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Discussion Starter · #1 ·
So I won these carbon fiber heel guards on eBay the other day for $10.50 with $7.00 shipping. Not a bad score for $17.50. When they arrived they were in excellent condition, nearly new.

They were boring looking, and were designed to fit OVER the exsisting heel guards, which made them quite a bit bigger than the standard heel guards, which looked even worse in person held up to the bike.

Here are some pics of them "before":







I knew these just wouldn't do and the fact that they were desined to fit over the exsisting ones kind of defeats the purpose of buying a lighter weight part in the first place... so I got out the Dremel, a Sharpie, Tape, etc... and began modding them a bit.

Here they are after being modded to reduced the overall size and make them look like the stock styling:





And installed on the bike (Yes I know a screw isn't installed on one... this was a "test fit"):





There you have it... I know this takes just basic Dremel skills and minor work, but I wanted to share this because I think these went so cheap on eBay due to their bland original styling. I wanted to share in case anyone else has a chance to get something simillar for cheap, to show how they look modified, and let you know it was super easy, and the new look is much better.

Now I have some genuine (decent looking) CF heel guards for $17.50!
 

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not bad! i still don't got a dremel tho :(
 

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Nice work .:yes :thumbup
 

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nice work there sir.i am after a nearside c/f guard for my gilles rearset,can buy new but they want £40-$66.ouch.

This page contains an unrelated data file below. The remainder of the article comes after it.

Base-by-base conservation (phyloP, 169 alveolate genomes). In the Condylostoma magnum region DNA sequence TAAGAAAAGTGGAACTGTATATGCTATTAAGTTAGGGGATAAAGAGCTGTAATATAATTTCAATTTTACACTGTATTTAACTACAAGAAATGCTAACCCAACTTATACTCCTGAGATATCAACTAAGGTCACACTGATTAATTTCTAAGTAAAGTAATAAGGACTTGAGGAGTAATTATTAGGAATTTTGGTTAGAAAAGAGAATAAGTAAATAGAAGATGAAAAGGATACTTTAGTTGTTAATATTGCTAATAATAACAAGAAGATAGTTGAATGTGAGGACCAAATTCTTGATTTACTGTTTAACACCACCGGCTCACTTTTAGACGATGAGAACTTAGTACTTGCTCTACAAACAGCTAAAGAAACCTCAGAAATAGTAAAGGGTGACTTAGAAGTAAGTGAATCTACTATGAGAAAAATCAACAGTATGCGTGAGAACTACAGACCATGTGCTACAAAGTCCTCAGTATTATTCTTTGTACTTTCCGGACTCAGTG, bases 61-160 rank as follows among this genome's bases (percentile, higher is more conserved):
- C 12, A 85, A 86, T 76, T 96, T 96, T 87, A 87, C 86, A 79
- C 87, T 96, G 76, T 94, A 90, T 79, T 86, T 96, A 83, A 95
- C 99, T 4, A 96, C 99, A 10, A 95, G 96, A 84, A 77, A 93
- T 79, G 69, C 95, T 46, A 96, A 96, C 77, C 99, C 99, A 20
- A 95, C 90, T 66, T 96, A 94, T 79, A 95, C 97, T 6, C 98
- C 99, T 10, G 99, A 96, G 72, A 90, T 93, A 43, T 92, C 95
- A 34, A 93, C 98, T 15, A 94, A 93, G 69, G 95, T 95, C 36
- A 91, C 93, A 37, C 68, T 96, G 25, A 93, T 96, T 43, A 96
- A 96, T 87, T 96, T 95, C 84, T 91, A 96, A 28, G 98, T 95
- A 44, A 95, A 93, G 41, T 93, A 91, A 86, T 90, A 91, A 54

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Nice work!

To make the guards more durable against the bending loads of your heels pressing in, you might consider adding aluminum plates bonded to the inside of the "raised" mounting area, giving the screw heads a more rigid place to work.

This is perhaps one reason that they were designed to go "atop" the originals -- stiffer panels have better "tear out" performance -- an engineering term for the cyclic bending failure that the area under the screw head can exhibit over the long term.

hth..

--frankb
 

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:boring

Still, nice lookin` heelgaurds! :laugh
 

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you had to have laid them over the stock one's to dremel them out....correct?
 

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Excellent job. :thumbup
 

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Discussion Starter · #12 ·
not bad! i still don't got a dremel tho :(
How you get through life without one puzzles me. Go buy a Dremel or equivalent rotary tool today. Sell something if you have to. You can thank me later.

nice work. Got a link to the seller?
Ike
It was a used set from the seller... I don't think they have stock, but I can list the sale if you want to contact them.

Dude, you must have the hands of a surgeon. That's some straight dremeling.
I followed up the Dremeling with some sandpaper by hand 60 and 100 grit... turned out nice.

Nice work!

To make the guards more durable against the bending loads of your heels pressing in, you might consider adding aluminum plates bonded to the inside of the "raised" mounting area, giving the screw heads a more rigid place to work.

This is perhaps one reason that they were designed to go "atop" the originals -- stiffer panels have better "tear out" performance -- an engineering term for the cyclic bending failure that the area under the screw head can exhibit over the long term.

hth..

--frankb
Ahh... very nice idea... I will definately do that. I have some aluminum laying around actually from another project. Cheers!

you had to have laid them over the stock one's to dremel them out....correct?
Nope... CAREFUL and patient freehand Dremeling followed up with sandpaper to straighten any problem areas out. Just can't rush it.
 
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